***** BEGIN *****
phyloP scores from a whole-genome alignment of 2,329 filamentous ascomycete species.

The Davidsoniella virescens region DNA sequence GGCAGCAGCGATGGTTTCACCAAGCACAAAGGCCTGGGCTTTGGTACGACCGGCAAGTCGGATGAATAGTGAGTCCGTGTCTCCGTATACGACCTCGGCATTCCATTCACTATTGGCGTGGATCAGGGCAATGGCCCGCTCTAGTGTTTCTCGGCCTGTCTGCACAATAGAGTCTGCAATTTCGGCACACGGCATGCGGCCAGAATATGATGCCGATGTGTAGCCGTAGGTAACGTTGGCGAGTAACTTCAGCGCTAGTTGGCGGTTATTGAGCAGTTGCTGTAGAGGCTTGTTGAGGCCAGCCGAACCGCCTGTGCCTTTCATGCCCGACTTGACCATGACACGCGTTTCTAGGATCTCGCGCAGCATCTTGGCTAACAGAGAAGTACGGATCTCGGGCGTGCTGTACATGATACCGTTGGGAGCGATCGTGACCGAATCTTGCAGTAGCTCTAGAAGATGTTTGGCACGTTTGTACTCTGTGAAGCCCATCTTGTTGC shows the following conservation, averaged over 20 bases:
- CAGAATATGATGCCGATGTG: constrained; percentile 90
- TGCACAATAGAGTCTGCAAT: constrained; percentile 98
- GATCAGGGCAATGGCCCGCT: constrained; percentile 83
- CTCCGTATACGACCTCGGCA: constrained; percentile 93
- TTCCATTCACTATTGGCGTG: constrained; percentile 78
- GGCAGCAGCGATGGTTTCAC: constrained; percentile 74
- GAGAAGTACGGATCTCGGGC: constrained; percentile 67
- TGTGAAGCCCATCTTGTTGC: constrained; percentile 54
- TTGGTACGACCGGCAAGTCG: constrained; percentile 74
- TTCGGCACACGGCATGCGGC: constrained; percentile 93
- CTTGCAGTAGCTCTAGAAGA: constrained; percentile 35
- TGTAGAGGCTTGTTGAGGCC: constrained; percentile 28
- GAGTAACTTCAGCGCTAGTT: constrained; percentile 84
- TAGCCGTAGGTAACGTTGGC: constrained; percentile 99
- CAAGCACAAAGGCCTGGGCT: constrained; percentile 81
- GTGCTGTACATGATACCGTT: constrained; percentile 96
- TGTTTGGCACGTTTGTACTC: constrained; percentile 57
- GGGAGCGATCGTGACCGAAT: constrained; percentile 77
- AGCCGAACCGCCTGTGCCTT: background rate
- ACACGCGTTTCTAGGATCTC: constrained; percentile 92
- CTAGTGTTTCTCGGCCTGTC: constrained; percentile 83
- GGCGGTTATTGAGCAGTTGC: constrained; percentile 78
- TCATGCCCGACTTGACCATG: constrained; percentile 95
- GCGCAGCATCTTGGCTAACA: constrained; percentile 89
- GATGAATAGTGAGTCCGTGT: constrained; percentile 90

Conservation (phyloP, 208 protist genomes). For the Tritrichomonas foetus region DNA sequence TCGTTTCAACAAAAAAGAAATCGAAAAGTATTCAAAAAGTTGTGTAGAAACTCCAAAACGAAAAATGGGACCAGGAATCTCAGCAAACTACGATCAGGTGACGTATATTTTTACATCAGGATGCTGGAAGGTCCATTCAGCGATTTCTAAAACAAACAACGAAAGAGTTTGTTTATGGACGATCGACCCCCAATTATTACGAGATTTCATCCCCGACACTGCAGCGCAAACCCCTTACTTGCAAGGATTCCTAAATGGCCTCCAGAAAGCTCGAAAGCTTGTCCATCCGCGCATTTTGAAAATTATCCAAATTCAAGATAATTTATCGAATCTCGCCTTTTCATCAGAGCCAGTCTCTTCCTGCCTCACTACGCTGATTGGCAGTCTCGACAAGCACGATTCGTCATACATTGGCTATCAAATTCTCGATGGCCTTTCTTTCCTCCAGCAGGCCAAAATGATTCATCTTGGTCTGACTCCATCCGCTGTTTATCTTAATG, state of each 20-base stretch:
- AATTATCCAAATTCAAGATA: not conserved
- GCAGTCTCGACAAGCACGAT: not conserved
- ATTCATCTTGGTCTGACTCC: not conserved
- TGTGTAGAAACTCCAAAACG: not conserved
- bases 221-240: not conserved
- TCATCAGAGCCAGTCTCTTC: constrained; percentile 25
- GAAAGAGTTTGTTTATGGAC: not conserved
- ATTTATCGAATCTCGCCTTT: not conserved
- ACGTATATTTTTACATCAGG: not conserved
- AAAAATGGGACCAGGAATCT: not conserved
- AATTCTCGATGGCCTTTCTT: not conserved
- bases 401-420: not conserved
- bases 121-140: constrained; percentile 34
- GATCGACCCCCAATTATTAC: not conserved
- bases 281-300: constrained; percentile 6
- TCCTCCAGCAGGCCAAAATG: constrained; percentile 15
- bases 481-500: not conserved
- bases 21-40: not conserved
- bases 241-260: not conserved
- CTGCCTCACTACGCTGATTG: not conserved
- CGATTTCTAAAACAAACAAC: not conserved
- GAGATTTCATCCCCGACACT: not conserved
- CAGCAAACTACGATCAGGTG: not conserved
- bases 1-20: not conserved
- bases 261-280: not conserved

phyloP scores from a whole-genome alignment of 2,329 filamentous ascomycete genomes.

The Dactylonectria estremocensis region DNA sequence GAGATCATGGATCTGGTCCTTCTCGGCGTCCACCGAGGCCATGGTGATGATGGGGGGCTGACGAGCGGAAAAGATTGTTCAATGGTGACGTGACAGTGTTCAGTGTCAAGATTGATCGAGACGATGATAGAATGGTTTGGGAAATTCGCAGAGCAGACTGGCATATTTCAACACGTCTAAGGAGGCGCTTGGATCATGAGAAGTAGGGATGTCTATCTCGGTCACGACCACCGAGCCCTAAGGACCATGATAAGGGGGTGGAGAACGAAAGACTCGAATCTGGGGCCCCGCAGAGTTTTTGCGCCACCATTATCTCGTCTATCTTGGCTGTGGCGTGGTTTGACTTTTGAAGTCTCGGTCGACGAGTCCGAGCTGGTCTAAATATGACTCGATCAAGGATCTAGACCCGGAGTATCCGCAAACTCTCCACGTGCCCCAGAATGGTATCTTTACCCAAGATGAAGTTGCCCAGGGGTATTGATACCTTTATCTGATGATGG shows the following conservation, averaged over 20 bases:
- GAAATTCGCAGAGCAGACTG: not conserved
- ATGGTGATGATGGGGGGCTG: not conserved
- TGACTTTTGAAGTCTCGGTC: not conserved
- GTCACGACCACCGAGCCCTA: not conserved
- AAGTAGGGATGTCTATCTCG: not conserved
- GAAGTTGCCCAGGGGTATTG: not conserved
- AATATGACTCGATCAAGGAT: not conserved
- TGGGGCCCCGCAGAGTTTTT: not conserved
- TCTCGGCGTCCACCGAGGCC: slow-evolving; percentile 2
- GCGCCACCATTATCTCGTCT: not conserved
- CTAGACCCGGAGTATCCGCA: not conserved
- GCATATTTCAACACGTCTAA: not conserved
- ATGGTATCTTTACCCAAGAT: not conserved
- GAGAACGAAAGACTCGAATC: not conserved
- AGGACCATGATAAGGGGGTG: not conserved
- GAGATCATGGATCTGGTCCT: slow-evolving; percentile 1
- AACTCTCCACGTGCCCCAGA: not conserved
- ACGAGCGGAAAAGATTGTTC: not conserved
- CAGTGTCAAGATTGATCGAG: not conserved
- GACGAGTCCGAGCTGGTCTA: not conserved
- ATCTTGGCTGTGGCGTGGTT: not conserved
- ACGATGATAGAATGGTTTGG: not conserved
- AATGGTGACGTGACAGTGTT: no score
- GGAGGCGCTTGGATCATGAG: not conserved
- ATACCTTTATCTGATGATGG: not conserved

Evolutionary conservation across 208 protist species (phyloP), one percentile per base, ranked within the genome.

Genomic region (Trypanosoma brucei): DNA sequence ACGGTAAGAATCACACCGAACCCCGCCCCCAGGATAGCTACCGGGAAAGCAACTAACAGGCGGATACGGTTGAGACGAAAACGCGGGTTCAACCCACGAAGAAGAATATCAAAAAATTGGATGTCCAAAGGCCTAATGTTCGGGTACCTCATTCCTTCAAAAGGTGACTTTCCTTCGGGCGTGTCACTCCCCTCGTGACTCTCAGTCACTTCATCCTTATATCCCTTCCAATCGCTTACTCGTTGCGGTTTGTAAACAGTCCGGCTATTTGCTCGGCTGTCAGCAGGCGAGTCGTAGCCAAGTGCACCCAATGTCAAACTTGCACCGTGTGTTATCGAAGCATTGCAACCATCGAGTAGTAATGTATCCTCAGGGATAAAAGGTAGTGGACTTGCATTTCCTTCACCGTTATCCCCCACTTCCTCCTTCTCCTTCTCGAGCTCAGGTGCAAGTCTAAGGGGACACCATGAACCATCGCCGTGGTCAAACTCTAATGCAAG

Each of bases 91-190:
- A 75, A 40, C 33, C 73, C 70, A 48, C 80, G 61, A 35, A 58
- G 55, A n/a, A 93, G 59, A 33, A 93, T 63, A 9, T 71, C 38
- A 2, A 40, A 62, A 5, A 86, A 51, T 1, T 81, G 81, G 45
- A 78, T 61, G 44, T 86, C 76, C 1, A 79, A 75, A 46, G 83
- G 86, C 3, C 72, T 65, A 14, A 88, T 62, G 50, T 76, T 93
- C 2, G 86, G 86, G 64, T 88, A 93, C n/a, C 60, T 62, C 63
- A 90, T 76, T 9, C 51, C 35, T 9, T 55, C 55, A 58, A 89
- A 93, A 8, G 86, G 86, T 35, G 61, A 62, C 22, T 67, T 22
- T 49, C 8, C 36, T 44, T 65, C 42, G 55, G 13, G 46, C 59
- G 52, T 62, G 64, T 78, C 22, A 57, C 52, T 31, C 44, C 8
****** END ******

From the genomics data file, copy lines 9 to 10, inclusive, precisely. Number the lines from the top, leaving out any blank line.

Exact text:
- GAGAAGTACGGATCTCGGGC: constrained; percentile 67
- TGTGAAGCCCATCTTGTTGC: constrained; percentile 54